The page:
Toribio joined Telefónica in late 2022 after three years heading up steel producer Companhia Siderúrgica Nacional’s CVC investments. Wayra Brasil had backed dozens of seed-stage companies over the course of a decade, but the group wanted a more strategic unit to invest at series A and B-stage, which is why it launched Vivo Ventures under the same team with R$320m ($65m) in capital in April last year.

“We have two investments in our portfolio and the idea is to have a more concentrated portfolio and invest in around 10 companies,” Toribio explains. “Our ticket size is between R$15m and R$25m, and we normally don’t make majority investments. We can lead or co-invest but generally take 10%, 15% or 20% of the ticket, and we are not M&A.”

Vivo Ventures is named after Telefónica’s local telecoms partner, Vivo, and although it was formed as a strategic fund, in practice that can cover everything from health and education to financial, energy and smart home technology.

Toribio says that while more than 50% of Wayra Brasil’s startups work with Vivo, some are simply not far along enough yet to provide a high-quality service for its customers. With Vivo Ventures, the expectation is that there will be a link between each portfolio company and a strategic direction or a new business line for Vivo. But both units keep an eye on how they can help their portfolios commercially.

“Last year, we provided $74m in revenue for portfolio companies. For me, that is an indicator of success”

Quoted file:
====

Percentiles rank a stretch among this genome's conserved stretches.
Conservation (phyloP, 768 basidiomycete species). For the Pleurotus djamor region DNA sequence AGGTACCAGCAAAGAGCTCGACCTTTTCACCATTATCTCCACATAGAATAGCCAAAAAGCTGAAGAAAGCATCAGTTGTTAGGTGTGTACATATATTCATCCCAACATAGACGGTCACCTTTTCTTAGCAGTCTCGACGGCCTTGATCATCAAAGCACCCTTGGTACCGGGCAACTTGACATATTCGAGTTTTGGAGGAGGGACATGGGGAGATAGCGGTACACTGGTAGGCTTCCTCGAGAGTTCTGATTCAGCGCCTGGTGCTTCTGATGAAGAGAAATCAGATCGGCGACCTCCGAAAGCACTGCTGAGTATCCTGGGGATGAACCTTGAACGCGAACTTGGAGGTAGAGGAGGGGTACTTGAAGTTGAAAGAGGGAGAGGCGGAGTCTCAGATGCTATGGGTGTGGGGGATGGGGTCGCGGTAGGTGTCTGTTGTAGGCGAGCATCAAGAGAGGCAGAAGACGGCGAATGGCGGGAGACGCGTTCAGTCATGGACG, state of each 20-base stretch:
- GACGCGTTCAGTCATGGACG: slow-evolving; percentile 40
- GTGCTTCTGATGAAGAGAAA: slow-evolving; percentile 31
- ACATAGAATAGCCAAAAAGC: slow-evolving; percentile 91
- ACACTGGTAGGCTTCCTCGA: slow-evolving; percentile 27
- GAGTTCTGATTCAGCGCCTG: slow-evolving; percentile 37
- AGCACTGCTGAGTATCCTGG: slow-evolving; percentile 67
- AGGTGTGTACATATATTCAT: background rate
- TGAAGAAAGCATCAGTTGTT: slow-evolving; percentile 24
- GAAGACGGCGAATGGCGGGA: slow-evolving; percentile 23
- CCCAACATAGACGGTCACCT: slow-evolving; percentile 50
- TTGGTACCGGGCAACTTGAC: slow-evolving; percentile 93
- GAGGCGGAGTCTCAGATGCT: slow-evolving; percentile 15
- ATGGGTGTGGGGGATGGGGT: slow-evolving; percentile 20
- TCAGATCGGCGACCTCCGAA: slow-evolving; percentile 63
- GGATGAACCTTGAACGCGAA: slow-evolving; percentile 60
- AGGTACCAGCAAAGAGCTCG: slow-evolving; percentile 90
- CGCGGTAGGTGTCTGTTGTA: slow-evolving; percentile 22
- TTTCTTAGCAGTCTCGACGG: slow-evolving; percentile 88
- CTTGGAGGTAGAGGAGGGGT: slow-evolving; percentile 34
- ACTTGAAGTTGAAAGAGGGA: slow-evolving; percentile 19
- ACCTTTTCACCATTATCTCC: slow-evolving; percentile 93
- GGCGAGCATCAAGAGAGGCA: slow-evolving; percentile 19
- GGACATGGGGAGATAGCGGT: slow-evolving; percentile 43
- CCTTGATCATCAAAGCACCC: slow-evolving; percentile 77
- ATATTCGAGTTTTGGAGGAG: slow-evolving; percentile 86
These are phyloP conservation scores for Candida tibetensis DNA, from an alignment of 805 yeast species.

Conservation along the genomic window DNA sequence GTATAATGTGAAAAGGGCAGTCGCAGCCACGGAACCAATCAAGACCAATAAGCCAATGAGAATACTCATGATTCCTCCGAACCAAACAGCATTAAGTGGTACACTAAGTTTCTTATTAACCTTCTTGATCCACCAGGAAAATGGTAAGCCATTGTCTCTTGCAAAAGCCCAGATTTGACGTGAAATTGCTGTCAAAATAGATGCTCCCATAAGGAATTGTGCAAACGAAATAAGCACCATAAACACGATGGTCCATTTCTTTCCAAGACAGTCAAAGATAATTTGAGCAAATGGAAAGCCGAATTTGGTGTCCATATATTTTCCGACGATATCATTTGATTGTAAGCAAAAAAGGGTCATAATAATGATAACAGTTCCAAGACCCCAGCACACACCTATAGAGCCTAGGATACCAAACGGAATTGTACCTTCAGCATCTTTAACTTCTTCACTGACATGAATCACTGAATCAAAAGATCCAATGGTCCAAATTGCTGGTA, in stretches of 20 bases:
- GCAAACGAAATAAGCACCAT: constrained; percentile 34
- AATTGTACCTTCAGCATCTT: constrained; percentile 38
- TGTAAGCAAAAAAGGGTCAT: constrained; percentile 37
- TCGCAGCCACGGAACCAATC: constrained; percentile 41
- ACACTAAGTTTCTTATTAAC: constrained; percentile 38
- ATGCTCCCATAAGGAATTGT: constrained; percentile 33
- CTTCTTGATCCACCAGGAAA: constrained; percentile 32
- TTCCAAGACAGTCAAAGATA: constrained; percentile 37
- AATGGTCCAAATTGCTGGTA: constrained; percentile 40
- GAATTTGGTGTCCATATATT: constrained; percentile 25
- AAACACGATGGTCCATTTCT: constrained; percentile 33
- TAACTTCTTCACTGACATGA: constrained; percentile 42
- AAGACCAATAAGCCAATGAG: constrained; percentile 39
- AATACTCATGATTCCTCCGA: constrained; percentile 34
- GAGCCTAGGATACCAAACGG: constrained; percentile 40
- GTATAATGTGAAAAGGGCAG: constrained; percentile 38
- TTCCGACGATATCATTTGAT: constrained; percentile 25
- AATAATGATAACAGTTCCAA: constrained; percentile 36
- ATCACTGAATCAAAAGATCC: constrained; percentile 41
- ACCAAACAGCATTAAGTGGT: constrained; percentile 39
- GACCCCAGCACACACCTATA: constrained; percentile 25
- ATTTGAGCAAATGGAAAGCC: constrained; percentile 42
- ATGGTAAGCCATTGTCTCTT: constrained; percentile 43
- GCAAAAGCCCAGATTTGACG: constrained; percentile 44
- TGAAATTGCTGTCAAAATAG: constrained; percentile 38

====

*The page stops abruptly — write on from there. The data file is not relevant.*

“When we invest, we need to figure out how we expand and provide revenue,” Toribio says. “Last year, we provided $74m in revenue for portfolio companies. For me, that is an indicator of success. If we can provide revenue for the portfolio companies and form more business agreements, that is good for the entrepreneur.

“From my side, I also want to help those companies get a better valuation. And of course, one of the metrics here is: if you increase ARR, those companies could perhaps be better positioned for their next round with a better valuation.”

In addition to being an investor, Toribio helps run the CVC committee for Brazil’s private equity and venture capital association, ABVCAP, and she says a significant part of that role involves educating startups that corporate venturers are not looking for easy M&A opportunities and won’t insist on restrictive control clauses. That was a problem five or seven years ago, she adds, and being a Brazilian CVC means being clear to entrepreneurs that they have nothing to fear.

“We are bringing in partners with credibility that are doing a serious job,” she says. “That is how we are trying to access those founders who [previously] did not choose us, because they were afraid of clauses that could, for instance, impact liquidation.

“I believe we are doing a good job here. There are a lot of things to do, it’s an education, but we are doing our part.”

Lead photo courtesy of Wayra Brasil

Robert Lavine

Robert Lavine is special features editor for Global Venturing.